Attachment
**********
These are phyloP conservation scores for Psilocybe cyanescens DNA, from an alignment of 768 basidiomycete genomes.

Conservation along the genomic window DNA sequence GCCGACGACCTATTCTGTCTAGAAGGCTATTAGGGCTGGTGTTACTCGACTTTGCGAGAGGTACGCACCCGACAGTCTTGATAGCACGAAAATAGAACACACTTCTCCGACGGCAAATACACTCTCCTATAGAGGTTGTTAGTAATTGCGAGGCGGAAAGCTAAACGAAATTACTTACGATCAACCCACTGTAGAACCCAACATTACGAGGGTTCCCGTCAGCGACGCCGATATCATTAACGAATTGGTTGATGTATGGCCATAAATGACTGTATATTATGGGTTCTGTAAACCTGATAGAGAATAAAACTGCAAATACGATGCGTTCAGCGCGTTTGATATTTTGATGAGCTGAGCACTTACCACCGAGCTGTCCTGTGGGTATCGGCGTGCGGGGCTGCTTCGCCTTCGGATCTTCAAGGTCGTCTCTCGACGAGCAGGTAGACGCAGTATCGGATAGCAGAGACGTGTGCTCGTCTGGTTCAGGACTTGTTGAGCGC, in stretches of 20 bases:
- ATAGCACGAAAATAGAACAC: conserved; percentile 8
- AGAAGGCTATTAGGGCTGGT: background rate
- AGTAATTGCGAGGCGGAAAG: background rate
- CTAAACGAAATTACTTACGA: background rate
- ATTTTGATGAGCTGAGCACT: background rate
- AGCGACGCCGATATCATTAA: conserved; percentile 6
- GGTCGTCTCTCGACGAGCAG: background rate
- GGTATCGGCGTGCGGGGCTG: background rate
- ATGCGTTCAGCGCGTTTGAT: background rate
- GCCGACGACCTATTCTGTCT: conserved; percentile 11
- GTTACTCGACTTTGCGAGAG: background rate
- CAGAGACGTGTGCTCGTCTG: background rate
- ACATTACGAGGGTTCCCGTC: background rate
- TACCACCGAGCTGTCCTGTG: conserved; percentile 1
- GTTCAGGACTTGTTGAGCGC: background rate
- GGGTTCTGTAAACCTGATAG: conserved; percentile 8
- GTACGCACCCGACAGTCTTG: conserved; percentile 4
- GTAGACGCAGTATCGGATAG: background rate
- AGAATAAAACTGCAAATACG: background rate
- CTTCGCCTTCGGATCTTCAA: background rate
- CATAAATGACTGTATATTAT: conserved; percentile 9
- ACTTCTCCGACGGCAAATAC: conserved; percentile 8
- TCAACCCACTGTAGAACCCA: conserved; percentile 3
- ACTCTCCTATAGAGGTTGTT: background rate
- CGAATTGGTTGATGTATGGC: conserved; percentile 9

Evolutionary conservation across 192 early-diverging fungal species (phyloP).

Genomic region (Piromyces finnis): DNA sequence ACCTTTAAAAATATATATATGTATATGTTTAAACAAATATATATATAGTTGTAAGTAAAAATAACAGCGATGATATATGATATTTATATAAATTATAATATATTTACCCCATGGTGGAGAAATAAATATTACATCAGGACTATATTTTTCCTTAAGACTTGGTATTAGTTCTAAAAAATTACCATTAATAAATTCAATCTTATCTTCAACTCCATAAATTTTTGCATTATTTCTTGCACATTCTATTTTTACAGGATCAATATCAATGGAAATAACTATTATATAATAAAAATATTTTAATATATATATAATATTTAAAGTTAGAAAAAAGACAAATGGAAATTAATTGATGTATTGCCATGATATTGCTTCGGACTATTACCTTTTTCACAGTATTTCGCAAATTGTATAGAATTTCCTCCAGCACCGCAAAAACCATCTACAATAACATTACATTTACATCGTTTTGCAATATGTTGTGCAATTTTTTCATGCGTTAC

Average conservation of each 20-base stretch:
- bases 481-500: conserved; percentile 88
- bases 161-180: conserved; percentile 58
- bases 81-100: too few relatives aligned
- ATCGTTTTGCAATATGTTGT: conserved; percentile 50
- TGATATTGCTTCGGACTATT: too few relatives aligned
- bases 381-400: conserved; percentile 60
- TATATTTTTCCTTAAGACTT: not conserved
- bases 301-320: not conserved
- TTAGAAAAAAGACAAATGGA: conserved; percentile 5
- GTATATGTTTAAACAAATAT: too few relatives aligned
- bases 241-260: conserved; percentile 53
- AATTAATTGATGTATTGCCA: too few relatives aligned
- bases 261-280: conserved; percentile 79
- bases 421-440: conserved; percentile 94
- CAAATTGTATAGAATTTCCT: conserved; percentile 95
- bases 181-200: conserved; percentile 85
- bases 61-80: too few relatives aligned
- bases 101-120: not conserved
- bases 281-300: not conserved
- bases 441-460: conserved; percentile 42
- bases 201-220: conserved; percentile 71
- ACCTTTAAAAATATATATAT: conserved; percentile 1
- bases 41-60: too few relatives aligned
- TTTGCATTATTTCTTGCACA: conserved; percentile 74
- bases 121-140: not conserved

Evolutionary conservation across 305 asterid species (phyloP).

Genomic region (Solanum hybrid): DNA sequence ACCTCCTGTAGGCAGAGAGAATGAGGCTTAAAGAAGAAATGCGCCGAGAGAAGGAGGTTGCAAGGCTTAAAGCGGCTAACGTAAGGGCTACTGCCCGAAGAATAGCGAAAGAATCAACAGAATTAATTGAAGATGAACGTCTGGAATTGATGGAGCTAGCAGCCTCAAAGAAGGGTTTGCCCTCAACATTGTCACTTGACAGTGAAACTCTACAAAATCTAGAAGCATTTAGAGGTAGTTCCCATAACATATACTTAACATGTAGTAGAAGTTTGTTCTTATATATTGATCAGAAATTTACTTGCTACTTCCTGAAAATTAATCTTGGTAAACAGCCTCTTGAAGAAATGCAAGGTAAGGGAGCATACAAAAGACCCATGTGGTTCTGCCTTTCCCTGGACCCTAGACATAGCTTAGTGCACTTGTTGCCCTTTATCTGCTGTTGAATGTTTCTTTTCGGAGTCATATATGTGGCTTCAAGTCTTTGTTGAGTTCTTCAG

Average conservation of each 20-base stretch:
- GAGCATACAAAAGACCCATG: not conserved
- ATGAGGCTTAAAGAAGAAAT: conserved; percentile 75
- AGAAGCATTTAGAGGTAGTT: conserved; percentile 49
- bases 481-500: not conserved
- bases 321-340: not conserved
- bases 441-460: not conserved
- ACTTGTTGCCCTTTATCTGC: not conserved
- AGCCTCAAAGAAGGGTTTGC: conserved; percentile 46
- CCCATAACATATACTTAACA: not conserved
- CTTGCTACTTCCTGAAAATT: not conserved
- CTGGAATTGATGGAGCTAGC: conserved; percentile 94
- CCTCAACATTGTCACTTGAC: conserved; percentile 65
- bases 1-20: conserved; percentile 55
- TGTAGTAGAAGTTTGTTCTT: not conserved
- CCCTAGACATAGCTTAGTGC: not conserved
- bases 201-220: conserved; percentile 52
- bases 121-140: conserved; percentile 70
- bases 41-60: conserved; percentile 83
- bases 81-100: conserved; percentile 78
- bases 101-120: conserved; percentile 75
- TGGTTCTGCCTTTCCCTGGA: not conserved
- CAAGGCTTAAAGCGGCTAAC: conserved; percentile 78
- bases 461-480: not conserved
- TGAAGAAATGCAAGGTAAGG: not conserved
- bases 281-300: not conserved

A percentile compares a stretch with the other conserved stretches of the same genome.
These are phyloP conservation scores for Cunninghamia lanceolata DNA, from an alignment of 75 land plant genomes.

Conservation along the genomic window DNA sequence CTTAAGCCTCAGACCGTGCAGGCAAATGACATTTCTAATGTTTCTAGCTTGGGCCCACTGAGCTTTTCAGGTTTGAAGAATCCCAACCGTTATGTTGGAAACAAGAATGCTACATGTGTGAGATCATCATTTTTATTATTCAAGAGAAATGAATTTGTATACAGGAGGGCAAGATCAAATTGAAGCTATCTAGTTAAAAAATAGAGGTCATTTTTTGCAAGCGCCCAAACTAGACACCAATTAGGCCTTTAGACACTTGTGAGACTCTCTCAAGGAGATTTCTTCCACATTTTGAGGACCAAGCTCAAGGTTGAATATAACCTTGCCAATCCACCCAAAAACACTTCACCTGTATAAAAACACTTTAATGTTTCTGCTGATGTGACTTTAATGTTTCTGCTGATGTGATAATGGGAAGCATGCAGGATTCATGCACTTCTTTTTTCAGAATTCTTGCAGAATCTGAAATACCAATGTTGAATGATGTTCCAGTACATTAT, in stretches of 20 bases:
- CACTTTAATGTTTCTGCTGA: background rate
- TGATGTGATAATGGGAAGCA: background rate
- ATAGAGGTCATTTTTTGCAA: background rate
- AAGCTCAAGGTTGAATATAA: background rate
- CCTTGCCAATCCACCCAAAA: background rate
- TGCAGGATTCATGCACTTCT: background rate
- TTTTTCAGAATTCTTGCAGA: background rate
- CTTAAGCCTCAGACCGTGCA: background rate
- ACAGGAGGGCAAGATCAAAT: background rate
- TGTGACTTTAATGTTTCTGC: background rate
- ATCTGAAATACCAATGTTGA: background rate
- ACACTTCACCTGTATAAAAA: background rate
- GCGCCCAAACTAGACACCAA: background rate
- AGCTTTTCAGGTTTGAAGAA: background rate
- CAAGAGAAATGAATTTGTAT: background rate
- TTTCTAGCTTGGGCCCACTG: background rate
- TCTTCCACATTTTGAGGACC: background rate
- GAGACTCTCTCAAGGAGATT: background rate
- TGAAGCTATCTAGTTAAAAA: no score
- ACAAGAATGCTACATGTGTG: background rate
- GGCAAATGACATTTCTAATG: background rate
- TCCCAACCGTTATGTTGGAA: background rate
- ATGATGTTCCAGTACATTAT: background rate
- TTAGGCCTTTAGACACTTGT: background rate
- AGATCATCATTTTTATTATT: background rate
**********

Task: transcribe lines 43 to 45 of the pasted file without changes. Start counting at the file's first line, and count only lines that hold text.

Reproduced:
- bases 261-280: conserved; percentile 79
- bases 421-440: conserved; percentile 94
- CAAATTGTATAGAATTTCCT: conserved; percentile 95